You might be asking yourself, what is a "director of content" anyway? Well, it's a new title for a new age. The tired old title of "editor" has been set aside by the Courant in favor of "print platform manager," and the person the print platform manager reports to is the "director of content." This is Levine, whose background is in marketing, and who wears two hats as content director of both the Courant and the local Tribune Company TV station. When he arrived at the Courant earlier this year, the local Fairfield Weekly wrote that he was taking over a newspaper transformed:
"Gone are the daily's state politics writer, its prize investigative editor and the reporters who covered state police, religion, the environment and so many other beats that made the Courant as comprehensive and relevant as any metro daily in the country. In its place is a newsroom with lots of empty desks and a new boss whose orders are to make the Courant the best 'platform agnostic content' provider on the planet."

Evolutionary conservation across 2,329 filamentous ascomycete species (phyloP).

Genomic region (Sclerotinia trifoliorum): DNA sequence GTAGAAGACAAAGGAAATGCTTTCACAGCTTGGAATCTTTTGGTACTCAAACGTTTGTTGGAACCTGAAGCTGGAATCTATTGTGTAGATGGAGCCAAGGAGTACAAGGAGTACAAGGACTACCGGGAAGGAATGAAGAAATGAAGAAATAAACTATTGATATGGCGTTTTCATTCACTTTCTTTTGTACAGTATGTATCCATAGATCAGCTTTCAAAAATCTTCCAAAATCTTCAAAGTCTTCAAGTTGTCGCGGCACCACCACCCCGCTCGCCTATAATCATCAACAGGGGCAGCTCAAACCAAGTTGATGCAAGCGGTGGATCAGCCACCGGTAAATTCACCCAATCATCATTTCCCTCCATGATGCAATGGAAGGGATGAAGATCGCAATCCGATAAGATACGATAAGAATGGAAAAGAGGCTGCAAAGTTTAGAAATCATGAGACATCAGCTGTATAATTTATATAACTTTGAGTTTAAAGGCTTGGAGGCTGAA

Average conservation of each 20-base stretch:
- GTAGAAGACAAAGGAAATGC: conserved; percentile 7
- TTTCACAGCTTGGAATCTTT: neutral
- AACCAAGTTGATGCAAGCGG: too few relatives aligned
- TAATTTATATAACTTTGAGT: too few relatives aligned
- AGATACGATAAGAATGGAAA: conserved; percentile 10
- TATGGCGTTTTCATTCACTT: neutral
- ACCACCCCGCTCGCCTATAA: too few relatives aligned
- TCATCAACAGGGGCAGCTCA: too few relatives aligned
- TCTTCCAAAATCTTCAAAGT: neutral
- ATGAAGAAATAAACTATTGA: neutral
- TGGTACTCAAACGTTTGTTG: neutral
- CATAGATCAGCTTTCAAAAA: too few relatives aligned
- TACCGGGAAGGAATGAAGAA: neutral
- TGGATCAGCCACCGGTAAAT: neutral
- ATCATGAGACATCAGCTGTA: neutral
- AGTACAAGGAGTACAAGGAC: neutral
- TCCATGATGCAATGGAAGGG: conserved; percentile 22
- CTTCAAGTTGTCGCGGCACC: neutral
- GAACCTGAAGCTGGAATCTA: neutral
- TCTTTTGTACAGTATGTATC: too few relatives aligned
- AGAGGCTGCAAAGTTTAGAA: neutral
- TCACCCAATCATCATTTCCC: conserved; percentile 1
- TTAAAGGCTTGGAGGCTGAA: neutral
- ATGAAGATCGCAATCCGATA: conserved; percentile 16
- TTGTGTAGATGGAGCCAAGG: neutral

In the life of a director of content, when it rains it pours. Just a couple of weeks ago the Courant suffered a spate of regrettable publicity when its consumer columnist, who'd been at the Courant 40 years, was dismissed after writing a critical story on a major advertiser. The column was spiked, though the columnist posted it on the Web site he promptly launched after leaving the Courant. The columnist's boss, identified by the New York Times as the Courant's "editor and print platform manager," told the Times that in a meeting with the columnist, "We said we wanted to go to more helpful news, and less gotcha news.”
True gotcha news isn't worthy of a serious newspaper, but gotcha news that is actually hard-hitting investigative reporting should be untouchable. In these days when, as the Times pointed out, desperate newspapers have taken to "running front-page ads [the Times itself does this] and ads that look like news articles," directors of content and print platform managers who spike columns and can annoying reporters don’t ever seem to get the benefit of our doubts. Not in these days of empty desks and silly titles.